The Rise of Democracy in Britain, 1838-1918
There are many sides to the history of Britain. Rather than focusing on monarchs and military leaders, this wide-ranging course examines significant episodes in modern British history when ‘ordinary’ men and women challenged what they perceived to be severe political and socio-economic injustices. Covering the period when Britain became a democratic, global superpower, students will explore key developments, such as the expansion of the franchise and the rise of the Labour Party, while also engaging with wider debates about the nature of political and ideological change.
The 1867 Reform Act
The Socialist Revival
The Rise of Labour
The Great Industrial Unrest
The First World War - I
The First World War - II
Matthew Kidd is an early career researcher whose research focuses on issues of class, identity and ideology in modern Britain. He has published articles and book chapters on wartime socialism and the conceptual framework of labourist ideology, and his first book, The renewal of radicalism: politics, identity and ideology in England, 1867-1924, was published in 2020 by Manchester University Press. Matthew currently works at the University of Oxford where he co-ordinates the follow-up to the award-winning ‘Lest We Forget’ digital archive project.
This course aims to explore the key political and intellectual developments of the Victorian, Edwardian and post-Edwardian periods, with a special focus on how ‘ordinary’ people analysed and attempted to redress the political and socio-economic problems of their day.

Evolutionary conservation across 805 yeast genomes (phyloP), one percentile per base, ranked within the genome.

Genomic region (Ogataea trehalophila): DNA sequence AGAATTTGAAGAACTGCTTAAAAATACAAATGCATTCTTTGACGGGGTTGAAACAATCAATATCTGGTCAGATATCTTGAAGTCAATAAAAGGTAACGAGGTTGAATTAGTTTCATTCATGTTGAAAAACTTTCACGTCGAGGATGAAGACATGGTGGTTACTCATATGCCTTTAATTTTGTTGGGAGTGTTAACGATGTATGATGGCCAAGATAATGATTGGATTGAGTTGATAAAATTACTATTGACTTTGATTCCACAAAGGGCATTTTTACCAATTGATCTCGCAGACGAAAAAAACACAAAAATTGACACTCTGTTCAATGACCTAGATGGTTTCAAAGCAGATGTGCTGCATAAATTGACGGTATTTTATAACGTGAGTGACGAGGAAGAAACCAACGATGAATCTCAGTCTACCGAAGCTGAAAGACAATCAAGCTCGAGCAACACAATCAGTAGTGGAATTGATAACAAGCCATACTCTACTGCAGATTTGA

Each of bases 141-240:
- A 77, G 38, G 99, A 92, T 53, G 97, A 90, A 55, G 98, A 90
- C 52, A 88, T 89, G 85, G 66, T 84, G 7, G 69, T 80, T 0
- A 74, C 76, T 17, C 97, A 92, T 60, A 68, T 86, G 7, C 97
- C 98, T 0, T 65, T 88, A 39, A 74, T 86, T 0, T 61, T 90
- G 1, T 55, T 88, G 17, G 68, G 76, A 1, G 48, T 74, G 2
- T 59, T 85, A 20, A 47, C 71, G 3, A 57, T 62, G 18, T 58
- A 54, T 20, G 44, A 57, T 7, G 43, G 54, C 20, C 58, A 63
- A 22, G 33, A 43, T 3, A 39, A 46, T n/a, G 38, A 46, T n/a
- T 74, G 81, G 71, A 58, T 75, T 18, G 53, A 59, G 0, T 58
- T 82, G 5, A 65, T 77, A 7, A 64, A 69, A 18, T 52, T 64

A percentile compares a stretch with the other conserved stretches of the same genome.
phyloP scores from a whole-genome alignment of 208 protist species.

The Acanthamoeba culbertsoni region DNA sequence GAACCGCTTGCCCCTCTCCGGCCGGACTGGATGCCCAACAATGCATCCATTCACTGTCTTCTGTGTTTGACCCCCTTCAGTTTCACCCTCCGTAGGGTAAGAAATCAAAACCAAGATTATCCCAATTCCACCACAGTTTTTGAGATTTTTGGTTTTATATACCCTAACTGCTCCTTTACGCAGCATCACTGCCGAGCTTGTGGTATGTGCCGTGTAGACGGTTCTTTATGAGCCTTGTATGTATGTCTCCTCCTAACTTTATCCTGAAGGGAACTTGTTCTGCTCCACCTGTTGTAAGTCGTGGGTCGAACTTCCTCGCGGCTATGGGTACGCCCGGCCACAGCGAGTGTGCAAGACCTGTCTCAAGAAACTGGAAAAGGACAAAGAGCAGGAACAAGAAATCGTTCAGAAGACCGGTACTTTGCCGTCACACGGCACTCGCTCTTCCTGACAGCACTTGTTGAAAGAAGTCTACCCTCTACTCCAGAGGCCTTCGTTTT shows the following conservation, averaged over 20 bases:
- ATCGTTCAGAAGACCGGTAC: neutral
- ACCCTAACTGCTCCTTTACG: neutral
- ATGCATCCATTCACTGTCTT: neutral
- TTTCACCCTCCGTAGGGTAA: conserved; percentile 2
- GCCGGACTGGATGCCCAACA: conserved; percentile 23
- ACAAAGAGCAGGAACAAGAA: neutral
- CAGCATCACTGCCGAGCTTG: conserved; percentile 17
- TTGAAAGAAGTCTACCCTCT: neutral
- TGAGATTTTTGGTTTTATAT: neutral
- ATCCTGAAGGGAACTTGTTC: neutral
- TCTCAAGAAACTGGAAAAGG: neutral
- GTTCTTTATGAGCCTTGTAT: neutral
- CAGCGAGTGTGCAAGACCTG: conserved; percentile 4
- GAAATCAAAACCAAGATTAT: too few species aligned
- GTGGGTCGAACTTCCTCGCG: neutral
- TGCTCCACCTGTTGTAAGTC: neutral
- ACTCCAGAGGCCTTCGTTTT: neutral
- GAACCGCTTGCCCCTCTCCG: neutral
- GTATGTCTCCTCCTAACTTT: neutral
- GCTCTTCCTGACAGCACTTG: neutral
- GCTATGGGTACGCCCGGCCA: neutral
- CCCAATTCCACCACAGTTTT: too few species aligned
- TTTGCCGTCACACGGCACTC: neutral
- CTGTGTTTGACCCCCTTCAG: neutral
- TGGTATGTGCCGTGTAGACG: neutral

All summer school courses are taught through group seminars and individual tutorials. Students also conduct private study when not in class and there is a well stocked library at OUDCE to support individual research needs.
By the end of this course, students will be expected to understand:
- The key social, political and intellectual changes and continuities that shaped British history between 1838 and 1918
- Why and how Britain emerged as a democratic nation
- The importance of socio-economic factors in influencing political change
- The key historiographical debates about these developments
Students are assessed during the summer school by either a 1500 word written assignment or a presentation supported by individual documentation. To successfully gain credit (10 CATS points) students should attend all classes and complete the on-course assignment. There is also a pre-course assignment of 1000 words set. Although this does not count towards credit, it is seen as an important way of developing a student's ideas and therefore its completion is mandatory.
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